You have to give this to major Jewish groups like the Anti-Defamation League: they’re persistent. A bunch of them have been lobbying for a major new hate crimes bill for more than a decade, and even though it has passed numerous votes in both Houses of Congress the measure never quite makes it into law.
Periodically during his six-month battle to win a Minnesota Senate race a recount showed he lost by 312 votes, former Sen. Norm Coleman, a Republican, has suggested voters should just do the whole thing over again.
University of Virginia political scientist Larry Sabato, possibly the most quoted political scientist on Planet Earth and maybe beyond, has published a new book on the 2008 election, which he sees as one of a rare species: transformational elections that change the landscape of American politics for years to come.
A new poll by J Street, the pro-peace process political action committee and lobby, contained good news for President Barack Obama, worrisome signs for incoming Prime Minister Benjamin Netanyahu and some predictably bad news for Jewish organizations facing an unprecedented economic crisis.
Jewish groups are pretty much united on wanting more government spending for critical health and social service programs as part of the federal budget for the next fiscal year.
But as Congress began chewing on next year’s budget proposal, a letter signed by more than 100 local and national organizations, organized by the Jewish Council for Public Affairs (JCPA), was conspicuous in the lack of any Orthodox support.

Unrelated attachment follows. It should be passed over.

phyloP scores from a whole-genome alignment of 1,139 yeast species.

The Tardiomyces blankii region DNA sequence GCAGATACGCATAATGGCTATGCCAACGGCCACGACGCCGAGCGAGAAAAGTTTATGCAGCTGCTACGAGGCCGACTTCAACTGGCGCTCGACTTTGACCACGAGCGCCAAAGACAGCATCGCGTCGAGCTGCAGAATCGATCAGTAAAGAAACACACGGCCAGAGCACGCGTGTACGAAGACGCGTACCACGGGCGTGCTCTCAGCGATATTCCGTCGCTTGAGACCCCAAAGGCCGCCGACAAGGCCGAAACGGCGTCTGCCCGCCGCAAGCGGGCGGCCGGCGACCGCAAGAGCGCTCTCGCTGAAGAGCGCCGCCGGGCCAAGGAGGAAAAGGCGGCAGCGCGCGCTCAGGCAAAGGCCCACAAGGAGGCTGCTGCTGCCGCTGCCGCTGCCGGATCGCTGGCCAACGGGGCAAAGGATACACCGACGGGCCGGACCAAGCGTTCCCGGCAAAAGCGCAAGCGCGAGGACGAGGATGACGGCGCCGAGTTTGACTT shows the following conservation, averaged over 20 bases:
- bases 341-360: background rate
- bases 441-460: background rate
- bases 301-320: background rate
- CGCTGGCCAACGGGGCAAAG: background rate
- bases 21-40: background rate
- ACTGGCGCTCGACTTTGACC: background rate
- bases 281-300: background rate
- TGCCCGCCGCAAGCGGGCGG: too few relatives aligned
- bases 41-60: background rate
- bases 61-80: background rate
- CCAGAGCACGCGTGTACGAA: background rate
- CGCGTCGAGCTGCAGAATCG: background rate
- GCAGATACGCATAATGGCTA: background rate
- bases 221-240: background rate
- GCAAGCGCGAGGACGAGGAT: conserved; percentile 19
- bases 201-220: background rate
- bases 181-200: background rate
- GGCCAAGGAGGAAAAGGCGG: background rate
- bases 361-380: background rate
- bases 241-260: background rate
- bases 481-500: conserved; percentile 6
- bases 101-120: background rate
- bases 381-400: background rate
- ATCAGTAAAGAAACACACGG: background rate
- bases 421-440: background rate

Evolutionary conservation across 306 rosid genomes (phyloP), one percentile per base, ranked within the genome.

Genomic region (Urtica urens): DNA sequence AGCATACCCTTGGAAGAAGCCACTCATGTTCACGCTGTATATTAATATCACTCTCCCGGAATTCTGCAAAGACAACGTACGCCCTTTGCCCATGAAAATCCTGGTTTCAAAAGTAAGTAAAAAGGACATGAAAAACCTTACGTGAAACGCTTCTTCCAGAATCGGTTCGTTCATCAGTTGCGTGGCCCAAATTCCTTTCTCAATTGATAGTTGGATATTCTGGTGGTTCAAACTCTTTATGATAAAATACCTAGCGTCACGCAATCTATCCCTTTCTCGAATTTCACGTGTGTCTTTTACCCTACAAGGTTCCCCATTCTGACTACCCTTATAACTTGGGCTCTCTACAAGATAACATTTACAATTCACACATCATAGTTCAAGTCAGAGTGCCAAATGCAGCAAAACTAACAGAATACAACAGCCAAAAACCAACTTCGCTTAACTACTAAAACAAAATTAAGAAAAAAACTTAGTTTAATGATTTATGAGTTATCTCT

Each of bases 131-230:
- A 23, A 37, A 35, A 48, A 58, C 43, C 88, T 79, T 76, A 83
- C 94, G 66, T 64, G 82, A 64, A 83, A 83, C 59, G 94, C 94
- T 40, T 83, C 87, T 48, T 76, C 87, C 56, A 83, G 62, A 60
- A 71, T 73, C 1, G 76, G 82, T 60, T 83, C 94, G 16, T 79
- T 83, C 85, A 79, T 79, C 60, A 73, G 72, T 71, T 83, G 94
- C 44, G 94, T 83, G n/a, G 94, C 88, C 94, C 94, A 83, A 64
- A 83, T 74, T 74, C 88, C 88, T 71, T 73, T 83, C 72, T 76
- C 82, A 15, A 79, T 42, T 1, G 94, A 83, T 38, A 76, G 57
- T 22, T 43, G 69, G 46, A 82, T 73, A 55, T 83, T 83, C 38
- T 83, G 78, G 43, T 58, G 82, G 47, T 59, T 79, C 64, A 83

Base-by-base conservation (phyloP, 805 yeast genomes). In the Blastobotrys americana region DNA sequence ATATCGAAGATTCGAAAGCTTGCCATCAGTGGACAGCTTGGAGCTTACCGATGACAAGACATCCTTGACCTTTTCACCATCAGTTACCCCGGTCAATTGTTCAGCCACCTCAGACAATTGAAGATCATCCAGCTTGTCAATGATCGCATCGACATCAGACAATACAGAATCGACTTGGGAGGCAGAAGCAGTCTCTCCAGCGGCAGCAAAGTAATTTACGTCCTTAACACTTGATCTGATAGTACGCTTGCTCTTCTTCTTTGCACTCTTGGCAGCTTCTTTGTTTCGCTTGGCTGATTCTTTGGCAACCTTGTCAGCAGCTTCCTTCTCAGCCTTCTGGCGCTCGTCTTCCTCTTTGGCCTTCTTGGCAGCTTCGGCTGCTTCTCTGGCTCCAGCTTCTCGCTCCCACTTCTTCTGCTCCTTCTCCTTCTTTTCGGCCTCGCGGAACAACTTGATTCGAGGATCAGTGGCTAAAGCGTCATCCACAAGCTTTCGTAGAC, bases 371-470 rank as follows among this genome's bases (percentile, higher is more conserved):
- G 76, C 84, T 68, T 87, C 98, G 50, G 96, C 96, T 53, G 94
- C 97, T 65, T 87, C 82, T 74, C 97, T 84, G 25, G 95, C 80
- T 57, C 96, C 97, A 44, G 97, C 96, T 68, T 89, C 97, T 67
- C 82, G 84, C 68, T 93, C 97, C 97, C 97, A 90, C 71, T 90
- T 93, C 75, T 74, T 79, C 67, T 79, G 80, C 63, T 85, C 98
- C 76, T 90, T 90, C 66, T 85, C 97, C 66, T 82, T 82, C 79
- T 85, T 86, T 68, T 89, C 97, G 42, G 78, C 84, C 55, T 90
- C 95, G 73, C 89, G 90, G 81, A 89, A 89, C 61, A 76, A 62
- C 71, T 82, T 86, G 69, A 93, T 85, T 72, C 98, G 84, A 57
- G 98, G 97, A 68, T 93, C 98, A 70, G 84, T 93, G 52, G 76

It’s already the longest and most boring senate election in recent history, unless you love legal minutia, and it’s not over yet; a three-judge panel in Minnesota is deliberating whether challenger Al Franken, who got a few more votes, or Norm Coleman, who says those votes are tainted, will be sworn in sometime before the end of the 111th Congress.
Update: The Insider apparently wasn’t inside enough; also present at the White House stem cell signing was Rabbi Steve Gutow, executive director of the Jewish Council for Public Affairs (JCPA)
The Jewish community from right to left was represented at Monday’s White House ceremony marking President Barack Obama’s executive order rescinding his predecessors strict limits on stem cell research.
With Israeli-Palestinian peace negotiations in limbo because of the political division between Gaza and the West Bank, many analysts are touting the potential for breakthroughs on the Syria-Israel track.
A senior member of the Jewish delegation in Congress, fresh from a trip to the region that included a meeting with Syrian president Bashar Assad, says maybe – but don’t count on it.